GOP Attorneys General Condemn Riots After ‘100 Days Of Liberal Lawlessness’

GOP Attorneys General Condemn Riots After ‘100 Days Of Liberal Lawlessness’

Members of the Republican Attorneys General Association (RAGA) condemned rioting and violence across cities in the United States in a press conference Wednesday where they also denounced the “defund the police” movement, and challenged attorney generals in other states to enforce the rule of law.

“Over the last 100 days, we have seen brutal acts of violent crime and arson across the country. The defund the police movement has emboldened criminals across the nation, and anyone who does not condemn this movement is helping to turn America into a lawless society,” said Georgia Attorney General Chris Carr. 

Arkansas Attorney General Leslie Rutledge and Florida Attorney General Ashley Moody also called into the press conference to communicate their frustration with Democratic attorneys general and elected officials for “sitting quietly by” while cities burned at the hands of rowdy rioters, looters, and arsonists undermining the nation’s peace.

“Both elected leaders and officials and citizens should be outraged and appalled by the lack of leadership in some of these cities across our nation where we are seeing destruction … Without mayors and other executive leaders and prosecutors willing to do their job and enforce our laws, along with police, the system will break down,” Moody said.

“We have seen the threads of our democracy, being ripped apart for violence, professional rioters tearing at the culture that makes America great,” Rutledge added. 

The group of attorneys general pushed back on the narrative that these riots are “perfectly peaceful,” claiming that in order for them to ensure peoples’ first amendment rights, there must be clear enforcement of the rule of law. 

“Protesters use words, rioters use violence. The first is protected by the First Amendment, and the other is outright lawlessness,” Carr said. “You have to respect the rule of law. There is no way that we can protect the First Amendment rights, the fundamental rights of peaceful protesters, if we’re also all being asked to look the other way, to turn a blind eye, or even worse, embrace when somebody is setting a police car on fire, or they’re beating a police officer over the head with a skateboard, or somebody businesses being looted.”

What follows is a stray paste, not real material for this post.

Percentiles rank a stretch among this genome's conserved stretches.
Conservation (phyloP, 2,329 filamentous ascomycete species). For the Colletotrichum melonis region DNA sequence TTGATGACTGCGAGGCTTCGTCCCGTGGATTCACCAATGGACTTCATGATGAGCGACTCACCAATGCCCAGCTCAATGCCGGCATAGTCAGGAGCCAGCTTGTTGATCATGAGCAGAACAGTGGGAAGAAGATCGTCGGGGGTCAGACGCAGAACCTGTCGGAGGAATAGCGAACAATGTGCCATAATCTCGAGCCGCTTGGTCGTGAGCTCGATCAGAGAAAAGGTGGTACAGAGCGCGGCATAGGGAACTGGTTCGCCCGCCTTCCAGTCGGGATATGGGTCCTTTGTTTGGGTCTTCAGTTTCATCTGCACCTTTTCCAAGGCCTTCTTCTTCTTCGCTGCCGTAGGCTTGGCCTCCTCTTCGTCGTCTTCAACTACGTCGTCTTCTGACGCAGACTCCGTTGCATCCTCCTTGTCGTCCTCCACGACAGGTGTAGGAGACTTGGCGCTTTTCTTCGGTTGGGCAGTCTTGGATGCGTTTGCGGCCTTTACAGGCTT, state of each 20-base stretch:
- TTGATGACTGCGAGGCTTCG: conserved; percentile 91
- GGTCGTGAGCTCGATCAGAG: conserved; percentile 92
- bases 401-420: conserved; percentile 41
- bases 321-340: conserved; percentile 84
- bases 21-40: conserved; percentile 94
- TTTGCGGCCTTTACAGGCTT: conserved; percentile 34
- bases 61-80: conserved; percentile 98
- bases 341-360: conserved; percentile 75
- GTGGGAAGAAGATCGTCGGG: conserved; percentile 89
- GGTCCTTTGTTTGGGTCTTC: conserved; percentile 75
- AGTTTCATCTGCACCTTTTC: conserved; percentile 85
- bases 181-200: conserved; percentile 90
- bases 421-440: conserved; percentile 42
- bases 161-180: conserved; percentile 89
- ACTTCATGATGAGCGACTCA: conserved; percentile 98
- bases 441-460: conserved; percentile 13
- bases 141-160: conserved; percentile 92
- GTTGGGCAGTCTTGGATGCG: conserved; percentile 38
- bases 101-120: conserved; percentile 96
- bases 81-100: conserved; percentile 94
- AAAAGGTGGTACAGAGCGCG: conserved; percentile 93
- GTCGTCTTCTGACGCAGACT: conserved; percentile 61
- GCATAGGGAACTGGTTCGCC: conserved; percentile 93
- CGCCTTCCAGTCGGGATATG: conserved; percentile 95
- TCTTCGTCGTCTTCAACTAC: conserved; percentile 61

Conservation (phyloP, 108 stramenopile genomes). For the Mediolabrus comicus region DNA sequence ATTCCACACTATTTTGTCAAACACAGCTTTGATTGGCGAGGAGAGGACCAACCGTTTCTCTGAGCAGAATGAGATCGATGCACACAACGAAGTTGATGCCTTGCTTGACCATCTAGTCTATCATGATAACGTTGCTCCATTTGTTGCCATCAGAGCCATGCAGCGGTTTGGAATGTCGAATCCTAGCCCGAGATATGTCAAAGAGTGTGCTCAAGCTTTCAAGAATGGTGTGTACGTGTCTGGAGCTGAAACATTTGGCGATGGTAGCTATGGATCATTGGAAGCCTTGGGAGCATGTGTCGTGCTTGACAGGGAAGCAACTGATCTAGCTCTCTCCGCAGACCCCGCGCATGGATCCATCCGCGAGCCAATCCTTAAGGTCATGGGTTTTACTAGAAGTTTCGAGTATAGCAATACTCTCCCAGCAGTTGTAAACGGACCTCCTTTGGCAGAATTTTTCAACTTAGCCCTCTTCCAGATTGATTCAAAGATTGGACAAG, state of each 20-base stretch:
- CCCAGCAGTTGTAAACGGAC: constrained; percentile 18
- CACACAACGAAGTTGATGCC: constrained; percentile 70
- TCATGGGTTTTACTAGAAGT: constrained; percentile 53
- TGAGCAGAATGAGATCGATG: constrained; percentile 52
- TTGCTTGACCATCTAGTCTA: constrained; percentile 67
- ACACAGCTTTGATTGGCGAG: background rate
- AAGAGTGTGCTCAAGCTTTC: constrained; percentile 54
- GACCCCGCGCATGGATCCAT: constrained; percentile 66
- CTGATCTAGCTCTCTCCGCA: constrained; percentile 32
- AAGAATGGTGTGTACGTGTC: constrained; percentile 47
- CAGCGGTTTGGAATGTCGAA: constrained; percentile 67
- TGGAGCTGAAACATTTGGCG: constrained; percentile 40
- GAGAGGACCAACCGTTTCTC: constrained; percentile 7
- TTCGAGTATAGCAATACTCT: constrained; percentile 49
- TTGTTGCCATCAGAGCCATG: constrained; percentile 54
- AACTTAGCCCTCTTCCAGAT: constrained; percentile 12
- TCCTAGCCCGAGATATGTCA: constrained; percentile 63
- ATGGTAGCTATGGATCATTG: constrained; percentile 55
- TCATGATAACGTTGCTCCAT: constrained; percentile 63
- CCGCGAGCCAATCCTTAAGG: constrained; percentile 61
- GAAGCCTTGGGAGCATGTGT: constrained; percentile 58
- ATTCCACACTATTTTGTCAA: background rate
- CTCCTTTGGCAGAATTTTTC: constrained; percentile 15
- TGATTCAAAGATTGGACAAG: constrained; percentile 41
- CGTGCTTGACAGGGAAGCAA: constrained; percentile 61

While the attorneys general all agreed that racial reconciliation is important and incidents like George Floyd shouldn’t happen, they argued that the rioting in the name of justice is no excuse to ignore the law.

 “Nobody makes anybody do anything. We choose the actions that we’re going to take and it doesn’t matter where you get it, it is incumbent upon us to uphold the rule of law and be responsible for our own,” Carr said.  

“I encourage our friends across the aisle to sit down and discuss these issues because now is the time for civil discourse. Now is not a time for civil unrest in our country. It is time that we all work together and love one another heart to heart, rather than fighting one another,” he added.

According to Rutledge, this widespread violence not only has moral and legal implications, but also political ones. 

“I think that this particular issue, with regard to the rule of law versus ‘defund the police,’ can be one of the biggest factors in delivering reelection for Donald J. Trump,” said Rutledge. “Mamas want their children to grow up in safe neighborhoods. Yes, they want an empathetic president or an empathetic leader, but they also want a leader who will provide a safe and secure environment for their children to grow up in.”

The attorneys general pledged to continue bringing awareness and pushing for legal justice with other leaders and elected officials. RAGA also announced that it has been running advertisements drawing attention to these issues for the last 12 weeks and would continue to run a new advertisement every week until the election.

 

Jordan Davidson is a staff writer at The Federalist. She graduated from Baylor University where she majored in political science and minored in journalism.
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